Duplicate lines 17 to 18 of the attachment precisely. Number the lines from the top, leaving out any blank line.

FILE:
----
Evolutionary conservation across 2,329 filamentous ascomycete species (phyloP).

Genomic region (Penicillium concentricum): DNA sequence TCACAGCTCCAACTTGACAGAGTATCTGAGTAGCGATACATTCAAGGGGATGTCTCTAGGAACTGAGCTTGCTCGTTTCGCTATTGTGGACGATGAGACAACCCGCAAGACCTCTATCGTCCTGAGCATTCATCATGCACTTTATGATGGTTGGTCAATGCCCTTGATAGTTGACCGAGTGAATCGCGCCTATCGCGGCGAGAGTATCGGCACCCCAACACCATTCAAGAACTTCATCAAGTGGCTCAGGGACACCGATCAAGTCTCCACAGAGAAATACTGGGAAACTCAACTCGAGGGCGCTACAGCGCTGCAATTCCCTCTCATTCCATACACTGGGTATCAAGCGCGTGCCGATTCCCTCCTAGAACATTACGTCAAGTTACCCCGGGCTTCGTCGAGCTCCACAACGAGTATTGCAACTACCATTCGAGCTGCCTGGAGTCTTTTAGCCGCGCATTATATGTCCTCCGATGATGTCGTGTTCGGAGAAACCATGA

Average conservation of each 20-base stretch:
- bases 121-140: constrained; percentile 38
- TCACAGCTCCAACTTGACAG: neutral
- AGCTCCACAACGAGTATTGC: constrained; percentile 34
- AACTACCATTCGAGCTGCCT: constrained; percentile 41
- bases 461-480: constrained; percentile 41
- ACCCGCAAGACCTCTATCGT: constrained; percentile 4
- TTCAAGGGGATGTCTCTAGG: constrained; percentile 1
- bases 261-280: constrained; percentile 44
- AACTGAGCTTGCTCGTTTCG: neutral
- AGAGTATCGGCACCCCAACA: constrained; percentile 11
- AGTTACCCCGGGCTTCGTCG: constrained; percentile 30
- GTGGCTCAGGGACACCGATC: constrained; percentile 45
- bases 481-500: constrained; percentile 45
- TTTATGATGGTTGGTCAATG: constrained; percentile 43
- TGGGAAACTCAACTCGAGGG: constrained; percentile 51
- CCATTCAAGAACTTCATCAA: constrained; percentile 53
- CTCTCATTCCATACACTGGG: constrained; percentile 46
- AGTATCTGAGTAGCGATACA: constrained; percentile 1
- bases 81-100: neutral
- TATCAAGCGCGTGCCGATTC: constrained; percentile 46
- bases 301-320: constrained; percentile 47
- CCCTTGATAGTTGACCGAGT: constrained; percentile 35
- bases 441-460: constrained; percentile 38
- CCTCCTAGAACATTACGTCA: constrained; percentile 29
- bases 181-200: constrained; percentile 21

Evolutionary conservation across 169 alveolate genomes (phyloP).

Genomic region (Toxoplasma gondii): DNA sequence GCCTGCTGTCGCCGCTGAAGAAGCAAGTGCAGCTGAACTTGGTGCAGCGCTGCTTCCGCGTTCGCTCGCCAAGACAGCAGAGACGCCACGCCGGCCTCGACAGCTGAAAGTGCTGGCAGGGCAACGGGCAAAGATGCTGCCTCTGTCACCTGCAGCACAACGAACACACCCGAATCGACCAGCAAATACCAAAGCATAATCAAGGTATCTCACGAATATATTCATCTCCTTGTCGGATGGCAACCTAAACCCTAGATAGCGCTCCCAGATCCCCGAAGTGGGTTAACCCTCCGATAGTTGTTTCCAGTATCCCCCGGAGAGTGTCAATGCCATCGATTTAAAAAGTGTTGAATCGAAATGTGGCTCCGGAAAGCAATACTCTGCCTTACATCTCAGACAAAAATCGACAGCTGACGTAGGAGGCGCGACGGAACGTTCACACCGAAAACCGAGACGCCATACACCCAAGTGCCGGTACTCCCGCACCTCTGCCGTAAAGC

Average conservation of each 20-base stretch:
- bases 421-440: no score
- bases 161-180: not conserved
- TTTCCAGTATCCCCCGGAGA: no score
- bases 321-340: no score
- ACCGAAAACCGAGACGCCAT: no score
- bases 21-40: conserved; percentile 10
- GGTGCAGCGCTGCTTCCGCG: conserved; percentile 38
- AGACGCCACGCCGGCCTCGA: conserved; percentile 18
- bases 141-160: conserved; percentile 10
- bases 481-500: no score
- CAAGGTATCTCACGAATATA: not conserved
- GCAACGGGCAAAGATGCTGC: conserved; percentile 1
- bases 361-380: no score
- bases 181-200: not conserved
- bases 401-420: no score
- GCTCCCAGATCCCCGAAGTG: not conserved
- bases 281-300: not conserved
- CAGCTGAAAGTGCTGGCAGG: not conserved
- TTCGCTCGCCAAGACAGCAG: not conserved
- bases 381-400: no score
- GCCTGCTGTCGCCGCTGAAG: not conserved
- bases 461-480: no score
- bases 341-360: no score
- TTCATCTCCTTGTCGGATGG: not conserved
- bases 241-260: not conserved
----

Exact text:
- TTTATGATGGTTGGTCAATG: constrained; percentile 43
- TGGGAAACTCAACTCGAGGG: constrained; percentile 51